The sympathetic nervous system and obstructive sleep apnea: Implications for hypertension

Krzysztof Narkiewicz, Virend K. Somers

Research output: Contribution to journalArticlepeer-review

178 Scopus citations


Patients with obstructive sleep apnea experience repetitive apneic events during sleep, with consequent hypoxia and hypercapnia. Hypoxia and hypercapnia, acting via the chemoreflexes, elicit increases in sympathetic nerve activity. The sympathetic responses to hypoxia and hypercapnia are potentiated during apnea, when the sympathetic inhibitory influence of the thoracic afferent nerves is eliminated. As a consequence of the sympathetic vasoconstrictor response to apneic events, patients with obstructive sleep apnea manifest marked increases in blood pressure during sleep, especially evident at the end of the apnea. The increases in sympathetic activity and blood pressure during sleep in these patients appear to carry over into the daytime such that patients with sleep apnea have an increased prevalence of hypertension and high levels of sympathetic nerve activity. Although the mechanism underlying the persistent elevation in sympathetic activity during the daytime is not known, it is likely that the increased sympathetic drive is implicated in the higher daytime blood pressures in these patients. Whereas patients with sleep apnea have an increased prevalence of hypertension, in those patients with sleep apnea who do have hypertension, the sympathetic response to apneic events may be potentiated. This may be secondary to impaired baroreflex sensitivity, since the baroreflexes exert an inhibitory influence on the chemoreflex responses to hypoxia. Treatment with continuous positive airway pressure results in an acute reduction in blood pressure and sympathetic activity during sleep. Prolonged effective treatment of sleep apnea may also reduce daytime blood pressure levels. This review examines the physiology of the chemoreflex responses to hypoxia, hypercapnia and apnea, as well as the physiologic responses to sleep in normal humans. These physiologic responses are compared with the pathophysiologic sympathetic and hemodynamic responses that characterize obstructive sleep apnea. Increases in sympathetic activity and blood pressure in patients with obstructive sleep apnea may play a role in linking sleep apnea to hypertension and cardiac and vascular events.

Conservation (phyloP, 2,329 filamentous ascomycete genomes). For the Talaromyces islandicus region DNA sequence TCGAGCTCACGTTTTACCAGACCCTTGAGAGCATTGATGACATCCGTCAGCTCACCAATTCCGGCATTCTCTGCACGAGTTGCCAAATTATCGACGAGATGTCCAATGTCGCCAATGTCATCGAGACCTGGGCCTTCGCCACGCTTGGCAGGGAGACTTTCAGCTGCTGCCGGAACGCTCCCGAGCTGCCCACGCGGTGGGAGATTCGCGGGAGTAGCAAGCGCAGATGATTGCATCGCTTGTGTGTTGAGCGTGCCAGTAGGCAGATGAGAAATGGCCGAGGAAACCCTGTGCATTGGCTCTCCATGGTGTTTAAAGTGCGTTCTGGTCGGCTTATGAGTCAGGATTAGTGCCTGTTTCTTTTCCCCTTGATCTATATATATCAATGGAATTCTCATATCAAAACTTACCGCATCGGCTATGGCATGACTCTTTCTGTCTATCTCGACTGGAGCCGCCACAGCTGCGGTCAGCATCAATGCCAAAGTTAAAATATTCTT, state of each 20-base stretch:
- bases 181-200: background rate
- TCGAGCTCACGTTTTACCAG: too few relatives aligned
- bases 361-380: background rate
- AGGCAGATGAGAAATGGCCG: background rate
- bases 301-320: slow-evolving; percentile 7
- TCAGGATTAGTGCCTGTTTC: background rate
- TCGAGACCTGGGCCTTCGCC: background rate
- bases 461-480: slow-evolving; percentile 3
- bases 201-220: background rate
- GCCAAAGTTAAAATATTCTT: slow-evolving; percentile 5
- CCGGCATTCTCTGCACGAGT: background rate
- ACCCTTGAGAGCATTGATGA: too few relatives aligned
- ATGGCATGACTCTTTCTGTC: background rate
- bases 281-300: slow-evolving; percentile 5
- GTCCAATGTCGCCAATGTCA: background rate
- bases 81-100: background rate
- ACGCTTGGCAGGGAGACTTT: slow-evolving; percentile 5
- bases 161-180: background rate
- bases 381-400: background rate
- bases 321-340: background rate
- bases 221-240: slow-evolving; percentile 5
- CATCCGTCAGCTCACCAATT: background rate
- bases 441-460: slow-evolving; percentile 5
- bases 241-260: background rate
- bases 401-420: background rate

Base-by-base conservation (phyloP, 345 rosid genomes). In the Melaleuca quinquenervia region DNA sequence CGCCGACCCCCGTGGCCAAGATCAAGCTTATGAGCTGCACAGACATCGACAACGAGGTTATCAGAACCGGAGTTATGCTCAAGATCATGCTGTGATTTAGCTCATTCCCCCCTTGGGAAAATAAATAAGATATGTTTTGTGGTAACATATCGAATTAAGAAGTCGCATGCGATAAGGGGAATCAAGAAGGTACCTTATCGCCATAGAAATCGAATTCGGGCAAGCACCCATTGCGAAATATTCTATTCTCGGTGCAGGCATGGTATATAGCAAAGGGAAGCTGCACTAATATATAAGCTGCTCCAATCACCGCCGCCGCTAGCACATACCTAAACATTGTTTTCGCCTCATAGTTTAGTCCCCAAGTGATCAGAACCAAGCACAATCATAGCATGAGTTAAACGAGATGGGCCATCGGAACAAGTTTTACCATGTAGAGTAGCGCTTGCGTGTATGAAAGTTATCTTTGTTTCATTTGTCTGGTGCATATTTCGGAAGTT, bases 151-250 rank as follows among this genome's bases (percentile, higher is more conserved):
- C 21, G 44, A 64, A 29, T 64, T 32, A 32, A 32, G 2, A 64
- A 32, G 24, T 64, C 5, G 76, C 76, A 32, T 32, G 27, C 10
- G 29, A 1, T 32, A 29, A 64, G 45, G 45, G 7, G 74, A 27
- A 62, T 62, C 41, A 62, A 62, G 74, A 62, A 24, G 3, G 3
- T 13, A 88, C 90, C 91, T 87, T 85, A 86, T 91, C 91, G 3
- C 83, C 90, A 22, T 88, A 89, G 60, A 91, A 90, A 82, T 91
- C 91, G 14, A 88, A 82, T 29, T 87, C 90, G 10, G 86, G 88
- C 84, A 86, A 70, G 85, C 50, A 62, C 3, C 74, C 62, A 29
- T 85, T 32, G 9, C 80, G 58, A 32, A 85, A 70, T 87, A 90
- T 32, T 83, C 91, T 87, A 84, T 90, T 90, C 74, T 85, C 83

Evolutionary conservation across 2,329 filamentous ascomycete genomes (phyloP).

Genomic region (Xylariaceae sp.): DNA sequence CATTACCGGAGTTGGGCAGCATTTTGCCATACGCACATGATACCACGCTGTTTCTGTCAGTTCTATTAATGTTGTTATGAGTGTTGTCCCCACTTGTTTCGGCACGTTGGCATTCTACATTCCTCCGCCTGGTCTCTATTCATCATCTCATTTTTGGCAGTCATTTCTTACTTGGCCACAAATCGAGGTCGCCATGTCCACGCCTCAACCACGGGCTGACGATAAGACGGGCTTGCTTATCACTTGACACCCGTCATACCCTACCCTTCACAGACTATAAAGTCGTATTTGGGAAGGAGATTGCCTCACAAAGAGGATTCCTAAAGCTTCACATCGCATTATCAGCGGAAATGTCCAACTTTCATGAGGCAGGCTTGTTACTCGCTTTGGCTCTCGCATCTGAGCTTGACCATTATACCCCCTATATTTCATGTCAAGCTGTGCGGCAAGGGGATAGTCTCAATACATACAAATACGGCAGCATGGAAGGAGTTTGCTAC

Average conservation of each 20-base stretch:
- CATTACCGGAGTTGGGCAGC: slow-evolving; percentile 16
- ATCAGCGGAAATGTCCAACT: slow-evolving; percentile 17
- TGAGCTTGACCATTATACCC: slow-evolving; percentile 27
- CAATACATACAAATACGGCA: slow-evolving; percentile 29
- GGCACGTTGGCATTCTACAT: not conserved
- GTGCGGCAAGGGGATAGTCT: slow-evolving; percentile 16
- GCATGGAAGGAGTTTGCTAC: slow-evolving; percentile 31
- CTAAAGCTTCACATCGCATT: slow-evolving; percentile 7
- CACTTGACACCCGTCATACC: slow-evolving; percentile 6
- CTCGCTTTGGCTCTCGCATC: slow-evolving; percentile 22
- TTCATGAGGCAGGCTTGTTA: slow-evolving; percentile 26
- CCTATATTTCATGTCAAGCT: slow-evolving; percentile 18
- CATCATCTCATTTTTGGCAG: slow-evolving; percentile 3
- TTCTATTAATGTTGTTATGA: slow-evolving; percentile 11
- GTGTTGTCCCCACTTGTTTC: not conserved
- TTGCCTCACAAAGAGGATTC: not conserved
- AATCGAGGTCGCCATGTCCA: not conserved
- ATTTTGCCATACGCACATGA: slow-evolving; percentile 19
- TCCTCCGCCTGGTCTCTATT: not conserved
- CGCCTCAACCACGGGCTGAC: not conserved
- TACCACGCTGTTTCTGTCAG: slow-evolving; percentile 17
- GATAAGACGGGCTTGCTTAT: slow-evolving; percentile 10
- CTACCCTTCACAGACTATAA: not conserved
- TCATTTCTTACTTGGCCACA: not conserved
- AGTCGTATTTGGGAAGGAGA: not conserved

Original languageEnglish (US)
Pages (from-to)1613-1619
Number of pages7
JournalJournal of hypertension
Issue number12 II
StatePublished - Dec 1997


  • Autonomic
  • Blood pressure
  • Chemoreflex
  • Hypertension
  • Obstructive sleep apnea
  • Sympathetic

ASJC Scopus subject areas

  • Internal Medicine
  • Physiology
  • Cardiology and Cardiovascular Medicine


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